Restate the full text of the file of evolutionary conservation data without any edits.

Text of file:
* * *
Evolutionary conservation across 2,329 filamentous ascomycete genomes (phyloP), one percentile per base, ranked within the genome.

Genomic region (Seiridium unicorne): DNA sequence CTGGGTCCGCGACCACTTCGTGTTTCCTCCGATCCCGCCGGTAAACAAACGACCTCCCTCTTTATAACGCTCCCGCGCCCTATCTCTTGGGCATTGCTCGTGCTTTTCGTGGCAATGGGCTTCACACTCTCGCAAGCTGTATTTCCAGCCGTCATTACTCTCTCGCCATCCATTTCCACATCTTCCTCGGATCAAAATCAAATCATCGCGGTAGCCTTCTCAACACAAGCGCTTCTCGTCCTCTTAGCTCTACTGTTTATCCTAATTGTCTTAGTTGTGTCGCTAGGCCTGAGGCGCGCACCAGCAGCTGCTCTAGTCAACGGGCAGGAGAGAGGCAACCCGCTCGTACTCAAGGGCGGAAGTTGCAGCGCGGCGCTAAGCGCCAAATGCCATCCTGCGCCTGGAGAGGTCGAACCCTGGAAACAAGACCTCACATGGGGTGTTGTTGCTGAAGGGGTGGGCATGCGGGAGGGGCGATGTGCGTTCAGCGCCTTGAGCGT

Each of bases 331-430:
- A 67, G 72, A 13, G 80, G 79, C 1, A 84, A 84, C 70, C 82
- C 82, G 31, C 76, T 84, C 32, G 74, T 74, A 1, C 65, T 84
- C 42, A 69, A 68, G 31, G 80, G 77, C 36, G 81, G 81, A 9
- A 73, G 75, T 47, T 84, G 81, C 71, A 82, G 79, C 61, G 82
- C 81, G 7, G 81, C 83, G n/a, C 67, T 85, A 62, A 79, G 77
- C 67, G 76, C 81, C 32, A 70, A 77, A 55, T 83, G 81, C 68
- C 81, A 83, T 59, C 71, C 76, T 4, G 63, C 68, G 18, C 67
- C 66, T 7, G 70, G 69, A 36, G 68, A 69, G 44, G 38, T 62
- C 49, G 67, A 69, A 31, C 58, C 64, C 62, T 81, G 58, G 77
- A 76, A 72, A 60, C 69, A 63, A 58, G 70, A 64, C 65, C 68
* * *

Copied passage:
Evolutionary conservation across 2,329 filamentous ascomycete genomes (phyloP), one percentile per base, ranked within the genome.

Genomic region (Seiridium unicorne): DNA sequence CTGGGTCCGCGACCACTTCGTGTTTCCTCCGATCCCGCCGGTAAACAAACGACCTCCCTCTTTATAACGCTCCCGCGCCCTATCTCTTGGGCATTGCTCGTGCTTTTCGTGGCAATGGGCTTCACACTCTCGCAAGCTGTATTTCCAGCCGTCATTACTCTCTCGCCATCCATTTCCACATCTTCCTCGGATCAAAATCAAATCATCGCGGTAGCCTTCTCAACACAAGCGCTTCTCGTCCTCTTAGCTCTACTGTTTATCCTAATTGTCTTAGTTGTGTCGCTAGGCCTGAGGCGCGCACCAGCAGCTGCTCTAGTCAACGGGCAGGAGAGAGGCAACCCGCTCGTACTCAAGGGCGGAAGTTGCAGCGCGGCGCTAAGCGCCAAATGCCATCCTGCGCCTGGAGAGGTCGAACCCTGGAAACAAGACCTCACATGGGGTGTTGTTGCTGAAGGGGTGGGCATGCGGGAGGGGCGATGTGCGTTCAGCGCCTTGAGCGT

Each of bases 331-430:
- A 67, G 72, A 13, G 80, G 79, C 1, A 84, A 84, C 70, C 82
- C 82, G 31, C 76, T 84, C 32, G 74, T 74, A 1, C 65, T 84
- C 42, A 69, A 68, G 31, G 80, G 77, C 36, G 81, G 81, A 9
- A 73, G 75, T 47, T 84, G 81, C 71, A 82, G 79, C 61, G 82
- C 81, G 7, G 81, C 83, G n/a, C 67, T 85, A 62, A 79, G 77
- C 67, G 76, C 81, C 32, A 70, A 77, A 55, T 83, G 81, C 68
- C 81, A 83, T 59, C 71, C 76, T 4, G 63, C 68, G 18, C 67
- C 66, T 7, G 70, G 69, A 36, G 68, A 69, G 44, G 38, T 62
- C 49, G 67, A 69, A 31, C 58, C 64, C 62, T 81, G 58, G 77
- A 76, A 72, A 60, C 69, A 63, A 58, G 70, A 64, C 65, C 68